Tales of the Black Ox
The 18th century farms of west Wales specialised in rearing Welsh Black cattle. They were an ancient and hardy breed. However, to get the best price for them, they had to be transported far away to London. As there were no railways yet, the cattle had to walk.
The men who made the journey with them were known as drovers. But droving was not all about the livestock. Money and its movement was a large part of the job - the cash from the sale of the cattle had to be brought back. Many people entrusted the men with other sums of money that needed to be moved in and out of Wales. Rents and taxes often made their way across country in drovers’ pockets. But transporting cash on foot, along predictable routes, meant that the drovers were a target for highwaymen and bandits.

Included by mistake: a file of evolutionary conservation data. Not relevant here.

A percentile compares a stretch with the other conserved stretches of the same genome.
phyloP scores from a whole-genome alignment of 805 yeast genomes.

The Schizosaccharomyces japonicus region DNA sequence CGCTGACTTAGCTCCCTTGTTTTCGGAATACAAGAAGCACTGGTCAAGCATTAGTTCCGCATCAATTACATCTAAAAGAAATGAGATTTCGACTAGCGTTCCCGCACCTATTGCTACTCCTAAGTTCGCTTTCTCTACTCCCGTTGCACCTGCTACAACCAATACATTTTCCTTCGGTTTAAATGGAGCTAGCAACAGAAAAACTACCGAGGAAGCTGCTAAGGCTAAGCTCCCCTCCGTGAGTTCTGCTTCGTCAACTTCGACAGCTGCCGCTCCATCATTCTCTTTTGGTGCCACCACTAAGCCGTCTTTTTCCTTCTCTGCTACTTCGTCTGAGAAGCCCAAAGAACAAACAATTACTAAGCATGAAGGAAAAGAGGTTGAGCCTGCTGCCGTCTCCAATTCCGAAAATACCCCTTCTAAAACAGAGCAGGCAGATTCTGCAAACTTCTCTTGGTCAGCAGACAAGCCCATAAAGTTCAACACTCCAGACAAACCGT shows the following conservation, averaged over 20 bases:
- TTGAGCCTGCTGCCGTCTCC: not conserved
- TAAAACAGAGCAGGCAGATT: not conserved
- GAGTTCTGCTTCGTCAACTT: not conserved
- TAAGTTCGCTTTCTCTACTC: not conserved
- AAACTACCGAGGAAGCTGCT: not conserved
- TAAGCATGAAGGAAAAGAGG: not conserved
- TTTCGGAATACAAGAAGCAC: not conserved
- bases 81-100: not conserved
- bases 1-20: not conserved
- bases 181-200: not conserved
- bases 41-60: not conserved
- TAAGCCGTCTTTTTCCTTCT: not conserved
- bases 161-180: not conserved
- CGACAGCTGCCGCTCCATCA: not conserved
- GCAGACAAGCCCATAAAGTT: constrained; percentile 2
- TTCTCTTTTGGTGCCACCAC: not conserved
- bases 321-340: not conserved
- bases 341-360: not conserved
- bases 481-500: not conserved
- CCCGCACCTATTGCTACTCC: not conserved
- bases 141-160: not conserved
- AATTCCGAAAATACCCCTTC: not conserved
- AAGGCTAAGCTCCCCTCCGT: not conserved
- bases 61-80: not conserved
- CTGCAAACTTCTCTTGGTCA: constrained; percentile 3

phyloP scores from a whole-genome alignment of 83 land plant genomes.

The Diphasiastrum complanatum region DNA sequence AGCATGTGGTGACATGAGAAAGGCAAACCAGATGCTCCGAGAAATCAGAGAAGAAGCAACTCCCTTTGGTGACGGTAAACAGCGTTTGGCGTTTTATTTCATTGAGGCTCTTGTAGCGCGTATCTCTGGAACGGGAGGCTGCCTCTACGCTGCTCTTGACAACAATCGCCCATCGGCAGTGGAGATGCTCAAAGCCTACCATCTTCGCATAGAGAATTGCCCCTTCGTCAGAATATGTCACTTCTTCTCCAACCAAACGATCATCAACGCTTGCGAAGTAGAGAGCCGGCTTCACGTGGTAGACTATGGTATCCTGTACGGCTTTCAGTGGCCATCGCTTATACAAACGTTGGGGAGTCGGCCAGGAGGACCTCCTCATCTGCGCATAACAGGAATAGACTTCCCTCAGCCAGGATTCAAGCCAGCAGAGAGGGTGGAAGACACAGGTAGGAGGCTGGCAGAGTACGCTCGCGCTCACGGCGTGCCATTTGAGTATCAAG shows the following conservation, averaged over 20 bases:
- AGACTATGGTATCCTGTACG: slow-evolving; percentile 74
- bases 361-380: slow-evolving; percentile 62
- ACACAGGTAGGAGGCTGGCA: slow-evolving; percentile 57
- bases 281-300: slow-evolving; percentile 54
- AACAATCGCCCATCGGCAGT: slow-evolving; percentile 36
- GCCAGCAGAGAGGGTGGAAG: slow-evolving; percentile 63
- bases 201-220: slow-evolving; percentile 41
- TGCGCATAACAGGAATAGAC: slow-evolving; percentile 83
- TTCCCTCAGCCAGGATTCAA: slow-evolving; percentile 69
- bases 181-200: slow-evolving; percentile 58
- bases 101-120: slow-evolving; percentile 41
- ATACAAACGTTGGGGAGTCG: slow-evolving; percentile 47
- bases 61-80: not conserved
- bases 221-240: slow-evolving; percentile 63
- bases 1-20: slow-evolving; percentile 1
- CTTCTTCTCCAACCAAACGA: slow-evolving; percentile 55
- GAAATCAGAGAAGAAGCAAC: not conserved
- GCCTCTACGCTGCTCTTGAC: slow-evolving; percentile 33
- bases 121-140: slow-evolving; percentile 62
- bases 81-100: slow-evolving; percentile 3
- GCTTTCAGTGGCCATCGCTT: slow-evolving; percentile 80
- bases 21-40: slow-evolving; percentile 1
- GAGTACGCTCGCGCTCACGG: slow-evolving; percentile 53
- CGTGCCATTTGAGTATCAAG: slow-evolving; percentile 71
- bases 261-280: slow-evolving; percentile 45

If there were banks along the route, then this would really help cut the risk of robbery. It was with this in mind that David Jones (himself a successful drover) decided to set up a bank. He opened his first branch in Llandovery in 1799. The location was key - the wide flat pasture already served as a meeting point for the drovers and their animals.
Jones took the image of the black ox as the bank’s symbol, and it soon became known as the Black Ox Bank. When he began to issue his own banknotes, an engraving of the famous cattle was prominently displayed.
Lloyds Bank took over the firm in 1909, but the branches continued to use the black ox on their cheques for years to come.
Come back next time to find out who the Lloyd family’s influential friends were.